Webbots, Spiders, and Screen Scrapers: A Guide to Developing Internet Agents with PHP/CURL

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There's a wealth of data online, but sorting and gathering it by hand can be tedious and time consuming. Rather than click through page after endless page, why not let bots do the work for you?

Webbots, Spiders, and Screen Scrapers will show you how to create simple programs with PHP/CURL to mine, parse, and archive online data to help you make informed decisions. Michael Schrenk, a highly regarded webbot developer, teaches you how to develop fault-tolerant designs, how best to ...

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Webbots, Spiders, and Screen Scrapers, 2nd Edition: A Guide to Developing Internet Agents with PHP/CURL

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There's a wealth of data online, but sorting and gathering it by hand can be tedious and time consuming. Rather than click through page after endless page, why not let bots do the work for you?

Webbots, Spiders, and Screen Scrapers will show you how to create simple programs with PHP/CURL to mine, parse, and archive online data to help you make informed decisions. Michael Schrenk, a highly regarded webbot developer, teaches you how to develop fault-tolerant designs, how best to launch and schedule the work of your bots, and how to create Internet agents that:

  • Send email or SMS notifications to alert you to new information quickly
  • Search different data sources and combine the results on one page, making the data easier to interpret and analyze
  • Automate purchases, auction bids, and other online activities to save time

Sample projects for automating tasks like price monitoring and news aggregation will show you how to put the concepts you learn into practice.

This second edition of Webbots, Spiders, and Screen Scrapers includes tricks for dealing with sites that are resistant to crawling and scraping, writing stealthy webbots that mimic human search behavior, and using regular expressions to harvest specific data. As you discover the possibilities of web scraping, you'll see how webbots can save you precious time and give you much greater control over the data available on the Web.

This text first outlines the deficiencies of browsers, and then explains how these deficiencies can be exploited in the design and deployment of task-specific webbots. Readers will learn how to write stealthy webbots that read email, emulate online forms, auto-authenticate, manage cookies, and handle encryption.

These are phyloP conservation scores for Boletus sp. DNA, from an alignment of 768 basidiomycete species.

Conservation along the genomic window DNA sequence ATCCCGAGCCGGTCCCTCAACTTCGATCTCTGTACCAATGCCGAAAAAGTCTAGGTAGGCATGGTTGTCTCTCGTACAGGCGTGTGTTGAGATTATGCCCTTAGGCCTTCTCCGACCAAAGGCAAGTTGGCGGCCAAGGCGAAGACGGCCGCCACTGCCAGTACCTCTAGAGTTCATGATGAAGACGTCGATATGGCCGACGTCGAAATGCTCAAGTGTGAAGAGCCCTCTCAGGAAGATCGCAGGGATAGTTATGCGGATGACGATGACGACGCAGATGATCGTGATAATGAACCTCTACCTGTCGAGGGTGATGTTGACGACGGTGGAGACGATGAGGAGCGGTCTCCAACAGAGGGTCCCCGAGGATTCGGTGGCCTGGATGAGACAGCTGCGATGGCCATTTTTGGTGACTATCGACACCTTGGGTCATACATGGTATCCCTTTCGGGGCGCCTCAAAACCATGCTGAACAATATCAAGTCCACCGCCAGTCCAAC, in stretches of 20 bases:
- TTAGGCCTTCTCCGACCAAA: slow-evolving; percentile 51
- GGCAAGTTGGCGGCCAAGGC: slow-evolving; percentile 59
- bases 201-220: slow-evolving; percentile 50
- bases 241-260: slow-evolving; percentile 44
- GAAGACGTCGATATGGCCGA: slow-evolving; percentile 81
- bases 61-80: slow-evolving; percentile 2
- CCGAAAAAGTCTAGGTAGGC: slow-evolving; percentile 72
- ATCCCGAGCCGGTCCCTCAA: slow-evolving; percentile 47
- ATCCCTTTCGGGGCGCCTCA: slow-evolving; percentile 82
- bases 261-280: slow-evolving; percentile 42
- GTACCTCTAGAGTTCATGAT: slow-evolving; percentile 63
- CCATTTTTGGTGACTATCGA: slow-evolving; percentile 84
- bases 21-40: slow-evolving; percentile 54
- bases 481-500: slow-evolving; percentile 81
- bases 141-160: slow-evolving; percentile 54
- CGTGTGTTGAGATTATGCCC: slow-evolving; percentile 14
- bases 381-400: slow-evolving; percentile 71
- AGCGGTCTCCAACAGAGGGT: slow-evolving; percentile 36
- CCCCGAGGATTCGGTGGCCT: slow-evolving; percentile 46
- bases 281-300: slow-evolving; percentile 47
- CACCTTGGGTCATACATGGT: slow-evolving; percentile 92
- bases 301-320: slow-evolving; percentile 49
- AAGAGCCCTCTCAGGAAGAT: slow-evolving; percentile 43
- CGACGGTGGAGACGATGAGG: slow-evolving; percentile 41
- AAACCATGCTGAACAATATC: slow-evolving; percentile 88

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Product Details

  • ISBN-13: 9781593273972
  • Publisher: No Starch Press San Francisco, CA
  • Publication date: 3/22/2012
  • Edition description: Second Edition
  • Edition number: 2
  • Pages: 392
  • Sales rank: 1,441,437
  • Product dimensions: 7.08 (w) x 9.06 (h) x 0.96 (d)

Meet the Author

Michael Schrenk develops webbots and spiders for clients across North America. He has written for Computerworld and Web Techniques magazines and has taught college courses on web usability and Internet marketing. He is also an occasional speaker at DEFCON.

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Table of Contents

About the Author;
About the Technical Reviewer;
Old-School Client-Server Technology;
The Problem with Browsers;
What to Expect from This Book;
About the Website;
About the Code;
A Disclaimer (This Is Important);
Fundamental Concepts and Techniques;
Chapter 1: What’s in It for You?;
1.1 Uncovering the Internet’s True Potential;
1.2 What’s in It for Developers?;
1.3 What’s in It for Business Leaders?;
1.4 Final Thoughts;
Chapter 2: Ideas for Webbot Projects;
2.1 Inspiration from Browser Limitations;
2.2 A Few Crazy Ideas to Get You Started;
2.3 Final Thoughts;
Chapter 3: Downloading Web Pages;
3.1 Think About Files, Not Web Pages;
3.2 Downloading Files with PHP’s Built-in Functions;
3.3 Introducing PHP/CURL;
3.4 Installing PHP/CURL;